Wednesday September 19, 2018

First travelling Kumaon Literary Festival begins from Delhi

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By NewsGram Staff Writer

New Delhi: A preview of the Kumaon Literary Festival, to be held from October 23-27, was held in the national capital.

Hills of Kumaon, where the festival will commence in October
Hills of Kumaon, where the festival will commence in October

As part of the preview, a number of social programmes built around the festival – Women Writers Unlimited, Fellows of Nature, Literary Bhagidari and K-Lit Mobile App – were launched at the Taj Mahal Hotel on Saturday evening.

Arguably the first travelling literary festival in the country, it would host top authors, cinema and media personalities, political commentators and opinion makers, at Te Aroha, Dhanachuli, an enchanting little village in the Himalayas in Uttarakhand. It will then travel to Abbotsford, Nainital.

The idea behind holding this annual, retreat destination literary festival in Dhanachuli village is that the hilly region of Uttarakhand shares a special relationship with literature, said Sumant Batra, a lawyer and founder of this festival.

While addressing the preview event, Batra said, “The Kumaon literary festival is the first one of international scale and standards to be held in a rural area. Dhanachuli is being developed into a smart village – through creative initiatives,”

Barkha Dutt, journalist and chairperson of the festival advisory board, said she was initially unsure about another literary fest, but the idea of an annual retreat destination literary festival in the Himalayas was what got her on board.

Speaking on the sidelines of the event, Batra said: “In this intolerant society, the fest will discuss the culture of ban. Author Anuja Chauhan, who supports ban on porn, and others who are against it, will be sharing the same stage to discuss their views.

“The festival is the first from which stem out a number of social and other programmes with tangible deliverables and measurable outcomes, which also dovetail back into the festival, adding value to the fest,” Batra said.

One of the outstanding feature of the Kumaon literary festival is the ‘Women Writers Unlimited Series’. With over 50 percent of women participant, it is an wonderful initiative to empower women.

Another social programme – Fellows of Nature – aims to create a book with a fine collection of short stories on nature. The campaign aims to put spotlight on critical environmental issues by creating a community of nature writers.

Literary Bhagidari project aims to mentor the youth through literature.

A mobile application K-Lit, arguably the first by any literary festival in India, launched on the occasion allows users to watch the fest live, receive live updates and pictures and also allow them to interact with the speakers.

Planned and conceptualised by Barkha Dutt, Anuj Bahri (literary agent), Janhavi Prasada (filmmaker) and others, the festival is supported by the UN Women and the Uttarakhand Tourism Board.

Speakers at the literary fest include Mrinal Pande, historian Shekhar Pathak, literary historian Rakshanda Jalil, author Anuja Chauhan and Namita Gokhale among others.

The fest would see discussions on ‘Shifting landscape of political campaign’ by Dinesh Trivedi, Congress leader Randeep Surjewala and others. Few other topics include, forgotten legends of Indian cinema, role of women in ancient India, and Hindustani poetry connecting the common man to literature.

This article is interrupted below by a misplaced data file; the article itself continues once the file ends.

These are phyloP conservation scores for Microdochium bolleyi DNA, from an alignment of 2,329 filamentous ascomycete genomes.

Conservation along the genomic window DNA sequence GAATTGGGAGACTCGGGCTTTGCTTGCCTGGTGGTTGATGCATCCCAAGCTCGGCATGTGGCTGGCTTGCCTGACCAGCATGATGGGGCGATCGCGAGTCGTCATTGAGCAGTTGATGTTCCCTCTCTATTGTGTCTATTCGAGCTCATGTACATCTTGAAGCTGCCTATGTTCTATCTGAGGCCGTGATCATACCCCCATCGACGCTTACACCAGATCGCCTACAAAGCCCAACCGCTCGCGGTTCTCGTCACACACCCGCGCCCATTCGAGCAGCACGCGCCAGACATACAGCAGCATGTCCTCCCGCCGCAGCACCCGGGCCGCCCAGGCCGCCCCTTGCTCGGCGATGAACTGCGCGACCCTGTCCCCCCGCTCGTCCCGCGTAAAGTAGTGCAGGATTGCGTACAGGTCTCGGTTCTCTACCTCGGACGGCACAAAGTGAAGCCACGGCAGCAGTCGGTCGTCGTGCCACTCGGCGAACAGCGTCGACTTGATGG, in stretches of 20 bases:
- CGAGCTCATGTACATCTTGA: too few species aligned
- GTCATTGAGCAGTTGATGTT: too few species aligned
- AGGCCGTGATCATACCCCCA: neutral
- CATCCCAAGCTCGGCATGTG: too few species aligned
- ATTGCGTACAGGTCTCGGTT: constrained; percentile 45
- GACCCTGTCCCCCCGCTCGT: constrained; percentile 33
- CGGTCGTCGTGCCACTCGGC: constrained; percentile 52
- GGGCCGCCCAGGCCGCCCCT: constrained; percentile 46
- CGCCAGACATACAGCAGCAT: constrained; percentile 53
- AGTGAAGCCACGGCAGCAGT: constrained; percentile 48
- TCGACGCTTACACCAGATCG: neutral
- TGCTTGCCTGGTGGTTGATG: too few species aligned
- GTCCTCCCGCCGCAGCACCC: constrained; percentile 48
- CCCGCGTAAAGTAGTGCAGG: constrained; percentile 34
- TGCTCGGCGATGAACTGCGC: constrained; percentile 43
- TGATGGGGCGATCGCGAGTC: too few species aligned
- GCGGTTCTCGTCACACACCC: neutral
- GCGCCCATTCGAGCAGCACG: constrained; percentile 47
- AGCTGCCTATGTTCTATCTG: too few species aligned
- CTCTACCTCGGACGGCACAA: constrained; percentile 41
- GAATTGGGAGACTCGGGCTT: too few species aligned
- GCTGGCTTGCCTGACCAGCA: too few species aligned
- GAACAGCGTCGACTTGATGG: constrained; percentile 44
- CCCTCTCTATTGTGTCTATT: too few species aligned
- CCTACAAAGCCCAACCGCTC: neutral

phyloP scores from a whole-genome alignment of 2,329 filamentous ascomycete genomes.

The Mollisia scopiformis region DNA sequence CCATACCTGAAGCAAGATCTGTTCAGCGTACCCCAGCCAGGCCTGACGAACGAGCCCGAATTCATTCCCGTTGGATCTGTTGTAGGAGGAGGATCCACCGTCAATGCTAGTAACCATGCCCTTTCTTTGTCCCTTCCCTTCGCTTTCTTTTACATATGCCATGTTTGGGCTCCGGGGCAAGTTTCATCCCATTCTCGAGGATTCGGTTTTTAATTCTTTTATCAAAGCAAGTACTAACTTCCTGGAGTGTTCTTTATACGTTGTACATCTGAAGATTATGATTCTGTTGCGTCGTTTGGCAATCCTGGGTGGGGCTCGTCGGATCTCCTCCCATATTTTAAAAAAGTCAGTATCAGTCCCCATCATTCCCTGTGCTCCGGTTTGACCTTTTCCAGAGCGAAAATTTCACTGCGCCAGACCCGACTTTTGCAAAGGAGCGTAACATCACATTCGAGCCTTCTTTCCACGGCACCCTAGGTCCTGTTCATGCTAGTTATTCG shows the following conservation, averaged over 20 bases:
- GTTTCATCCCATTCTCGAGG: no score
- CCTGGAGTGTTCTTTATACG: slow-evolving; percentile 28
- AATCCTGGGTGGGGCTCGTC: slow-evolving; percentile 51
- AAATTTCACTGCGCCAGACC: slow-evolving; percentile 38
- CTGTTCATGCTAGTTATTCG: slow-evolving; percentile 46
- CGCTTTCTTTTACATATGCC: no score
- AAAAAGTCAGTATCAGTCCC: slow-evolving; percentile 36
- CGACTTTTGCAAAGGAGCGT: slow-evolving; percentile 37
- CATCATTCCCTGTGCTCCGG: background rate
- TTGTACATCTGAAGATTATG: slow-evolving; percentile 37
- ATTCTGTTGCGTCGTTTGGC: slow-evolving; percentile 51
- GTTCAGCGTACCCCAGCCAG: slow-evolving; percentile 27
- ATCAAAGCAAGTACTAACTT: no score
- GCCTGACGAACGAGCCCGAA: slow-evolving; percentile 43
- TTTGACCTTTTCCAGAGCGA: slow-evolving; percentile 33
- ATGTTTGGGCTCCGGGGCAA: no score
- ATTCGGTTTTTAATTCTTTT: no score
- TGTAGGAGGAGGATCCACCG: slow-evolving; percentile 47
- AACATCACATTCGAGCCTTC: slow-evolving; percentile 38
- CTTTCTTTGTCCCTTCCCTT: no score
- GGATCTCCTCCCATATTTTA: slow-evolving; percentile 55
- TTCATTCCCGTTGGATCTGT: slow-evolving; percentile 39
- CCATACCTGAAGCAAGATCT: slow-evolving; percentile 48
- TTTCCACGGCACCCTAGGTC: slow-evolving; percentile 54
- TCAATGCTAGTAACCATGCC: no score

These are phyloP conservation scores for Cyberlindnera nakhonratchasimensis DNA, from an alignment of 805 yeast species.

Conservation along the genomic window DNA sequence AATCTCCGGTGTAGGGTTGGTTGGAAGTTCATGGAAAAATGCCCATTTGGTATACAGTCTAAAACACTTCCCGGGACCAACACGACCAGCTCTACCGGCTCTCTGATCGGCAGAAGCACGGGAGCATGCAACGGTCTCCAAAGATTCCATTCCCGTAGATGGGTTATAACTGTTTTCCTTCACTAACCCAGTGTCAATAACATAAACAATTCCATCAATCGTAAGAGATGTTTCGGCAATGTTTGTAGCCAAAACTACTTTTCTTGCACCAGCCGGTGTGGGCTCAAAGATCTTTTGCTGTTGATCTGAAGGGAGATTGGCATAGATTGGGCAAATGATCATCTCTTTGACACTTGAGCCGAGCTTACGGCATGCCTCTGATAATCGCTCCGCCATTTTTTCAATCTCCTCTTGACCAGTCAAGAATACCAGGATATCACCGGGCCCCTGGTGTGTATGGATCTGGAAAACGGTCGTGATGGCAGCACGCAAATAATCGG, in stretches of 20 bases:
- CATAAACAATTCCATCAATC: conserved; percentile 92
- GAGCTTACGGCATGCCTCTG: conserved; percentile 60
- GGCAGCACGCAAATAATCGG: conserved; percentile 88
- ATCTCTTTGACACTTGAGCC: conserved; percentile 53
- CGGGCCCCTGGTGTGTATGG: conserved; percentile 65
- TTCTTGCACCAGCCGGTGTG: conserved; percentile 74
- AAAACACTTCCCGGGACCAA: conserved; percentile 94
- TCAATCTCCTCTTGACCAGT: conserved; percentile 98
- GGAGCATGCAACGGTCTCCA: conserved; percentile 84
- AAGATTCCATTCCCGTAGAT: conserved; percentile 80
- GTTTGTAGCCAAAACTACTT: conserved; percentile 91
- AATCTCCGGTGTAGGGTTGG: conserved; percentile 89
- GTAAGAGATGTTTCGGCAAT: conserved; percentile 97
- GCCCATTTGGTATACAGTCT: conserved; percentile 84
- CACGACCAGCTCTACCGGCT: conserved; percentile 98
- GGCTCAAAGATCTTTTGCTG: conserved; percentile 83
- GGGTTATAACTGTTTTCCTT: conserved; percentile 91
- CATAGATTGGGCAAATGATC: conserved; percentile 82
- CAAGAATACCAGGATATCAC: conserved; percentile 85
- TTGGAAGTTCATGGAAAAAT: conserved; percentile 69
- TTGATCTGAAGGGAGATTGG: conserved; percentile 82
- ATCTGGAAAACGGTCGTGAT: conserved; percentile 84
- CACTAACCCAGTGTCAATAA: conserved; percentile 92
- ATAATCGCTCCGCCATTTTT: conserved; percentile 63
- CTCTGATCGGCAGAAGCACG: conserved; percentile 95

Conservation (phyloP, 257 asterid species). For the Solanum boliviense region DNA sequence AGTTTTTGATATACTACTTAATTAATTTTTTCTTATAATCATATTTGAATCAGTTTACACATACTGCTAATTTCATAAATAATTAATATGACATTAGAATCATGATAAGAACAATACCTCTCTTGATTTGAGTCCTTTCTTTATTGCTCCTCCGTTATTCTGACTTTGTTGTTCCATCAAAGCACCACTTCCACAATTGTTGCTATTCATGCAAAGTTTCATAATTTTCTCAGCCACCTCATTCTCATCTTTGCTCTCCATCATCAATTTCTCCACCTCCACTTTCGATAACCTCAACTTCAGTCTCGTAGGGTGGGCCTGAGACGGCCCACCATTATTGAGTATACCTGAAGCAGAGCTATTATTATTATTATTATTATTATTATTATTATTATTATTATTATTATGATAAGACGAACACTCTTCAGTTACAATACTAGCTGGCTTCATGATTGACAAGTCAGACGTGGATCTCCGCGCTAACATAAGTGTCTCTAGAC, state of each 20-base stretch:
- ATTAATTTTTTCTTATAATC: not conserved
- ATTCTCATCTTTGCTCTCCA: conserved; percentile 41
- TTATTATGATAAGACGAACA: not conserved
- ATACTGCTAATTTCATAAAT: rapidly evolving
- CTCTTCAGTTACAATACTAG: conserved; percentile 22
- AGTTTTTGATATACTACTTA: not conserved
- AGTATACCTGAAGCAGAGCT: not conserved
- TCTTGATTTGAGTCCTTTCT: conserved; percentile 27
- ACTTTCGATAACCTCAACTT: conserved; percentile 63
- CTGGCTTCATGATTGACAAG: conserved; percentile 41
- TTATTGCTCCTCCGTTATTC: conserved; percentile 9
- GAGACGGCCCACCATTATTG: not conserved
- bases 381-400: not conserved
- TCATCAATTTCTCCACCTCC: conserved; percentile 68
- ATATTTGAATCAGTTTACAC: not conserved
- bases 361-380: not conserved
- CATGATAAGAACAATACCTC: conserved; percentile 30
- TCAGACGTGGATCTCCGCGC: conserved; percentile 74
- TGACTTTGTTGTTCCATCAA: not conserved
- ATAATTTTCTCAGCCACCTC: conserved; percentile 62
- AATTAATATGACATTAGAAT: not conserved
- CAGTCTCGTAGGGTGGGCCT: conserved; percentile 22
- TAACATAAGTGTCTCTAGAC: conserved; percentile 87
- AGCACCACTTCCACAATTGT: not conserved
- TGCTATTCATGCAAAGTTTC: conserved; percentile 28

With inputs from IANS

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This Exhibition Captures A City’s Colours During Monsoon

The West Bengal-born artist has participated in 16 international group art exhibitions.

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Artist Purnendu Mandal At Indian Habitat Centre.

With some of them almost a photographic reflection of daybreak after rain, artist Purnendu Mandal’s canvasses — currently on exhibition at Triveni Kala Sangam here — are a deluge of vivid warm colours that capture a city’s landscape after rain.

“It is almost like looking outside a window, but through a work of art,” Mandal told IANS.

Mandal’s 15 acrylic- and oil-on-canvass artworks – collectively titled “Reflections 3” – document the subtleties of urban life during the rains — first light in a city, storms, rickshaw-pullers and bus drivers resuming activity after a rainy day, and building silhouettes reflecting in the water-filled puddles.

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Purnendu Mandal’s Work

Also included are visual effects of the monsoon like rain drops, fog, wet climate, reflections in water and shades of dampness.

To that extent, “Good Morning Kolkata” (2018), a painting of a tram on a damp Kolkata street, with old buildings and bundles of electric wires adding to the realistic depiction, reflects a day in the city as one would experience it.

For Mandal, it is about making his canvasses a literal window to the seasonal changes a city undergoes.

“I try to paint cities season-wise. This exhibition shows the beauty of a city after and during the monsoon,” Mandal told IANS.

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Purnendu Mandal’s Exhibition’s Invite. Available on his social media

Mandal’s impressionistic style revolves around cities and seasons and his rich repository of art has been exhibited around the world.

Also Read: Save Skin During Monsoon, Avoid Smokey Eyes

“Thus, the current exhibition has scenes from Varanasi ghats, and Kolkata’s and Mumbai’s urban life,” he added.

The West Bengal-born artist has participated in 16 international group art exhibitions in Indonesia, UK, USA, UAE, Thailand, Taiwan, Bangladesh and Nepal, in addition to showcasing his work at Indian galleries including Jehangir Art Gallery, Nehru Centre Art Gallery, Lalit Kala Akademi, AIFACS Gallery, Triveni Art Gallery, Chemould Art Gallery, and Chitra Kala Parishath. (IANS)